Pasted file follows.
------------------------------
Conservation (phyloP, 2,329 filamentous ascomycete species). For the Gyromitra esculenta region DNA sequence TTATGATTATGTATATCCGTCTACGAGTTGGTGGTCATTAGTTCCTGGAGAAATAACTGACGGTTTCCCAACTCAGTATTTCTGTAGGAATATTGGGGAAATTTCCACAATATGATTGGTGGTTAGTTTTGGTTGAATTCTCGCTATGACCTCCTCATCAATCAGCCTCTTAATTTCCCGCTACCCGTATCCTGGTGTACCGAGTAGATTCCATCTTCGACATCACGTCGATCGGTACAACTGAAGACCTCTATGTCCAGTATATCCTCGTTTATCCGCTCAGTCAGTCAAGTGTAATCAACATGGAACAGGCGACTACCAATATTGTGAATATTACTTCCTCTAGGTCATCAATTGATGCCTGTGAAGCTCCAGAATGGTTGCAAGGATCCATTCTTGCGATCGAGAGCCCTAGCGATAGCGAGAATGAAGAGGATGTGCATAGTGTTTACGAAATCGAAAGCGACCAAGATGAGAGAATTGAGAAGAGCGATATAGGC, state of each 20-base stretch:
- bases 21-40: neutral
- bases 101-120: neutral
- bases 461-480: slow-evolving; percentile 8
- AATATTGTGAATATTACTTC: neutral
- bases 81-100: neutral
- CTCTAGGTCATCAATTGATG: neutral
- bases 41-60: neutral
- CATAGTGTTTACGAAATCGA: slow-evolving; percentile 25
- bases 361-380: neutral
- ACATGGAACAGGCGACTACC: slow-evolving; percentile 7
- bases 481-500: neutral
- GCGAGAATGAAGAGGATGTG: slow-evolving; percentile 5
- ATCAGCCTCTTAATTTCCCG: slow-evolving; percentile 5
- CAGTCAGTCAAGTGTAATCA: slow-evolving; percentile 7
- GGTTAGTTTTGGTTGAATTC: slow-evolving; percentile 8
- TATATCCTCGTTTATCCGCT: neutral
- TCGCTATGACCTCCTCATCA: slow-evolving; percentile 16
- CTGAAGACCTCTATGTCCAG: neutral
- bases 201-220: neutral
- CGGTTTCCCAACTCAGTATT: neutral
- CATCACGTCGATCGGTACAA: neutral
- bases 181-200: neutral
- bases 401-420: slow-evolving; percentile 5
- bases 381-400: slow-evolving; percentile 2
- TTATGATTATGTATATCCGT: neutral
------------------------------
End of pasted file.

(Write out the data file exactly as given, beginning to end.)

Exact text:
Conservation (phyloP, 2,329 filamentous ascomycete species). For the Gyromitra esculenta region DNA sequence TTATGATTATGTATATCCGTCTACGAGTTGGTGGTCATTAGTTCCTGGAGAAATAACTGACGGTTTCCCAACTCAGTATTTCTGTAGGAATATTGGGGAAATTTCCACAATATGATTGGTGGTTAGTTTTGGTTGAATTCTCGCTATGACCTCCTCATCAATCAGCCTCTTAATTTCCCGCTACCCGTATCCTGGTGTACCGAGTAGATTCCATCTTCGACATCACGTCGATCGGTACAACTGAAGACCTCTATGTCCAGTATATCCTCGTTTATCCGCTCAGTCAGTCAAGTGTAATCAACATGGAACAGGCGACTACCAATATTGTGAATATTACTTCCTCTAGGTCATCAATTGATGCCTGTGAAGCTCCAGAATGGTTGCAAGGATCCATTCTTGCGATCGAGAGCCCTAGCGATAGCGAGAATGAAGAGGATGTGCATAGTGTTTACGAAATCGAAAGCGACCAAGATGAGAGAATTGAGAAGAGCGATATAGGC, state of each 20-base stretch:
- bases 21-40: neutral
- bases 101-120: neutral
- bases 461-480: slow-evolving; percentile 8
- AATATTGTGAATATTACTTC: neutral
- bases 81-100: neutral
- CTCTAGGTCATCAATTGATG: neutral
- bases 41-60: neutral
- CATAGTGTTTACGAAATCGA: slow-evolving; percentile 25
- bases 361-380: neutral
- ACATGGAACAGGCGACTACC: slow-evolving; percentile 7
- bases 481-500: neutral
- GCGAGAATGAAGAGGATGTG: slow-evolving; percentile 5
- ATCAGCCTCTTAATTTCCCG: slow-evolving; percentile 5
- CAGTCAGTCAAGTGTAATCA: slow-evolving; percentile 7
- GGTTAGTTTTGGTTGAATTC: slow-evolving; percentile 8
- TATATCCTCGTTTATCCGCT: neutral
- TCGCTATGACCTCCTCATCA: slow-evolving; percentile 16
- CTGAAGACCTCTATGTCCAG: neutral
- bases 201-220: neutral
- CGGTTTCCCAACTCAGTATT: neutral
- CATCACGTCGATCGGTACAA: neutral
- bases 181-200: neutral
- bases 401-420: slow-evolving; percentile 5
- bases 381-400: slow-evolving; percentile 2
- TTATGATTATGTATATCCGT: neutral